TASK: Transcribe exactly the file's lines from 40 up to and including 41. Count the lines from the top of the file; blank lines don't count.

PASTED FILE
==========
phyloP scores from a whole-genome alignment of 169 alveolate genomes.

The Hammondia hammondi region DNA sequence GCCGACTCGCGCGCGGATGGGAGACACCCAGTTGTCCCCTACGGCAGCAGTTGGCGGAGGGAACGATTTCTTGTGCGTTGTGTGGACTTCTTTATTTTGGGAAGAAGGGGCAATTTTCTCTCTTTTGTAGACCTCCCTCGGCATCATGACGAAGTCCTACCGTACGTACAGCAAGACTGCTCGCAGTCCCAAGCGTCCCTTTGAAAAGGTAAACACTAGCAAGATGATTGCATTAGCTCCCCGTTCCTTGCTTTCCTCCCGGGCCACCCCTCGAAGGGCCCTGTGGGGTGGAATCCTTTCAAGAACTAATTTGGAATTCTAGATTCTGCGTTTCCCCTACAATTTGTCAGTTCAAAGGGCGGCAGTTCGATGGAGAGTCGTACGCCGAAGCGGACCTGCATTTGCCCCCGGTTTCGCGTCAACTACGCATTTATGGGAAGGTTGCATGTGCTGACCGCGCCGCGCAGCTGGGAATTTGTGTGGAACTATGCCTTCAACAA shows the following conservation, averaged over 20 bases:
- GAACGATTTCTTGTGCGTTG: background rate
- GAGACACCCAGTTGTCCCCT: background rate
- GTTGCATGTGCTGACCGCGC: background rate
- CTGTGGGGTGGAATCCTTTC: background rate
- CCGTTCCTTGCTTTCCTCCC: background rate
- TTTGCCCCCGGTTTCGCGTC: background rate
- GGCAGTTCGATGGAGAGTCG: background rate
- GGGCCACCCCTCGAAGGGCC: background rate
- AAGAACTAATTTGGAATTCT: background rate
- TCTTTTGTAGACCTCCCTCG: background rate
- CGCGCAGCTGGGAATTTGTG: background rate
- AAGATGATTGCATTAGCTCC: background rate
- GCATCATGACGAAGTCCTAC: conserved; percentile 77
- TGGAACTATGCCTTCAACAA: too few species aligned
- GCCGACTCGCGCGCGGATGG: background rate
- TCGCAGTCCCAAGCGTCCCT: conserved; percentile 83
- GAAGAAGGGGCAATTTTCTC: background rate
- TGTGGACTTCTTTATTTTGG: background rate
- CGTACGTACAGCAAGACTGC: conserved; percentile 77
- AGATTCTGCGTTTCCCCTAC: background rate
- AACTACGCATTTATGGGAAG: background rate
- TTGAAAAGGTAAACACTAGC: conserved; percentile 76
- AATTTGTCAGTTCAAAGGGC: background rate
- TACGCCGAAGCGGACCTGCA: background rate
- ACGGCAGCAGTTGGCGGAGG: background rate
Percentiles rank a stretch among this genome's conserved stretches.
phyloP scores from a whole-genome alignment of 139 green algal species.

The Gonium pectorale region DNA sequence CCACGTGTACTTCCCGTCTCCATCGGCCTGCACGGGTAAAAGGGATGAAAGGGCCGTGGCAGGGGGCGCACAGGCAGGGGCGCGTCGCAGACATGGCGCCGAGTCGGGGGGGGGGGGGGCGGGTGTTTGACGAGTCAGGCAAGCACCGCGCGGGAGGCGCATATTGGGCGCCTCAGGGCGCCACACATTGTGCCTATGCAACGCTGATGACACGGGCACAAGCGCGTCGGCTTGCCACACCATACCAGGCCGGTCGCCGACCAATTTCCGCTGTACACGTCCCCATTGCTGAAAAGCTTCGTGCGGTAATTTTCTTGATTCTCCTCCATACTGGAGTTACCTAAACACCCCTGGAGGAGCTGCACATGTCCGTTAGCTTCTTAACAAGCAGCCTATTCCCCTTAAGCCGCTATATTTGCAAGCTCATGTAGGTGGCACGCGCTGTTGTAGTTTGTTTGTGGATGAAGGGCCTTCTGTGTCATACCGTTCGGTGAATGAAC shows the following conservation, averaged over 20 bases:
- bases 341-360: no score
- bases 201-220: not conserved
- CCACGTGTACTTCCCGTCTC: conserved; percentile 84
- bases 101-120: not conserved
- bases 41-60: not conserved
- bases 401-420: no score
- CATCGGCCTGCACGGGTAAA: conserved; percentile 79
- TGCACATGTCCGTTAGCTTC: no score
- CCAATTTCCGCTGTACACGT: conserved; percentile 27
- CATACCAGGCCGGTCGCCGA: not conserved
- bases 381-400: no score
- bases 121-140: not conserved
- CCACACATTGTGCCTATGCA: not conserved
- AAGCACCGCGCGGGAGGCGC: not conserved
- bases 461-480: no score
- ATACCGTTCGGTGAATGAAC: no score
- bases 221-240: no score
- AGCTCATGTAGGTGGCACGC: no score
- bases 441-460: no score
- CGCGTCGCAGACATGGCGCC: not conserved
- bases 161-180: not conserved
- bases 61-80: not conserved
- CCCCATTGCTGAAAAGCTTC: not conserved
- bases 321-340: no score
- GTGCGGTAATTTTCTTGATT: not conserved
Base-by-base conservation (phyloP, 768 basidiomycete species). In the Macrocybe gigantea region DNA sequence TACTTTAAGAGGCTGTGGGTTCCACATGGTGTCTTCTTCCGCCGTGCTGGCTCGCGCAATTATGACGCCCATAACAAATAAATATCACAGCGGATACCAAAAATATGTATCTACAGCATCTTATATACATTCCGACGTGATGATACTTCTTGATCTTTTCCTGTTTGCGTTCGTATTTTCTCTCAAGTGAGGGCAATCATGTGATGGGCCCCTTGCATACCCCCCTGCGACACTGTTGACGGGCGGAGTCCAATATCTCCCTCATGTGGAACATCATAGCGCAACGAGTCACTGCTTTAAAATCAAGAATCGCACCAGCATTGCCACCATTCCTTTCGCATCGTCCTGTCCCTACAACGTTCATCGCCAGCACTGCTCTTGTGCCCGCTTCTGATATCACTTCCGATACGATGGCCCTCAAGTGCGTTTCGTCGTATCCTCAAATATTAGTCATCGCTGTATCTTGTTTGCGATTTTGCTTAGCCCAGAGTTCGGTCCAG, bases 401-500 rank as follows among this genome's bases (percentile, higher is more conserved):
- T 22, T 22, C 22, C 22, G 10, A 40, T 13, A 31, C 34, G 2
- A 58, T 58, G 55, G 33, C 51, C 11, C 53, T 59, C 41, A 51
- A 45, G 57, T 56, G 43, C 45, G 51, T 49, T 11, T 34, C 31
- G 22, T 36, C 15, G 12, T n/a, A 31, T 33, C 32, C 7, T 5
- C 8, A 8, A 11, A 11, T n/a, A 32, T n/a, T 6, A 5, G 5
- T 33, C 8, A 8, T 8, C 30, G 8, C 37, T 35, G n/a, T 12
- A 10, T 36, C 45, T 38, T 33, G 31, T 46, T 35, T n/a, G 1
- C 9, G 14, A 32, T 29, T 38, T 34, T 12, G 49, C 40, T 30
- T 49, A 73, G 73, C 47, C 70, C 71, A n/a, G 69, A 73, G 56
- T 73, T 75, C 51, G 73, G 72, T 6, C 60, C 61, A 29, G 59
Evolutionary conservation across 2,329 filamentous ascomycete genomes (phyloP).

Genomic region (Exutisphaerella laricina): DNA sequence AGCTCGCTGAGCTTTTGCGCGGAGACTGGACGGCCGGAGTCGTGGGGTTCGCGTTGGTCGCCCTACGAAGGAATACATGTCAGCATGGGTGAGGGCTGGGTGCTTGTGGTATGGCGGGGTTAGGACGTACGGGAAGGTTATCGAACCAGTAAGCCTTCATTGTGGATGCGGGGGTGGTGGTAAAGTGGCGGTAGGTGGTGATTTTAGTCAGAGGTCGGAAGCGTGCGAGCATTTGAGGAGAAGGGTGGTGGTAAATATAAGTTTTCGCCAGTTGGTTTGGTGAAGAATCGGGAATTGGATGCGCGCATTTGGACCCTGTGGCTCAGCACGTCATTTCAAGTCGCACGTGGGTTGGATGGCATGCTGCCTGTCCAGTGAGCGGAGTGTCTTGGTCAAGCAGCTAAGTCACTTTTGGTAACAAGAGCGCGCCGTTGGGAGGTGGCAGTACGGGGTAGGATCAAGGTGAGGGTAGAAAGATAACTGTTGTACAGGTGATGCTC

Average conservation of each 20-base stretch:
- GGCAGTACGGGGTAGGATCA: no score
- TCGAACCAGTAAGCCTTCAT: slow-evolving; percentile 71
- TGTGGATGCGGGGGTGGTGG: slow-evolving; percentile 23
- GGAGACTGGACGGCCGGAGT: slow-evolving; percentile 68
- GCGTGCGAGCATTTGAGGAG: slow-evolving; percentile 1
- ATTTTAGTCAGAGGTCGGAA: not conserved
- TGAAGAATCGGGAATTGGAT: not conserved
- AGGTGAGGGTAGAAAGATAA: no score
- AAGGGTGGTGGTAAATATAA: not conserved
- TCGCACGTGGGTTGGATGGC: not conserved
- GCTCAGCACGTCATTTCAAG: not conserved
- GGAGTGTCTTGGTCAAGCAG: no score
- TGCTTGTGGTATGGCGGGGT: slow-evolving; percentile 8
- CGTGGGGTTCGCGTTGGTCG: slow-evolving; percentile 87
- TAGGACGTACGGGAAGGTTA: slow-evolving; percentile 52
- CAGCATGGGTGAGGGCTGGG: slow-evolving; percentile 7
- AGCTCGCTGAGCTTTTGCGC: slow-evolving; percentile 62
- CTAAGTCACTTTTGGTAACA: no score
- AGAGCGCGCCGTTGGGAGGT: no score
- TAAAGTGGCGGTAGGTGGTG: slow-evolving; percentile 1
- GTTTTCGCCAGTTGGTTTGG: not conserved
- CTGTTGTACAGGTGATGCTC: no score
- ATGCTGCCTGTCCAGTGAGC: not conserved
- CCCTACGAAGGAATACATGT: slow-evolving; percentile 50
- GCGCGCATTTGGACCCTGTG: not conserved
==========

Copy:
- CATACCAGGCCGGTCGCCGA: not conserved
- bases 381-400: no score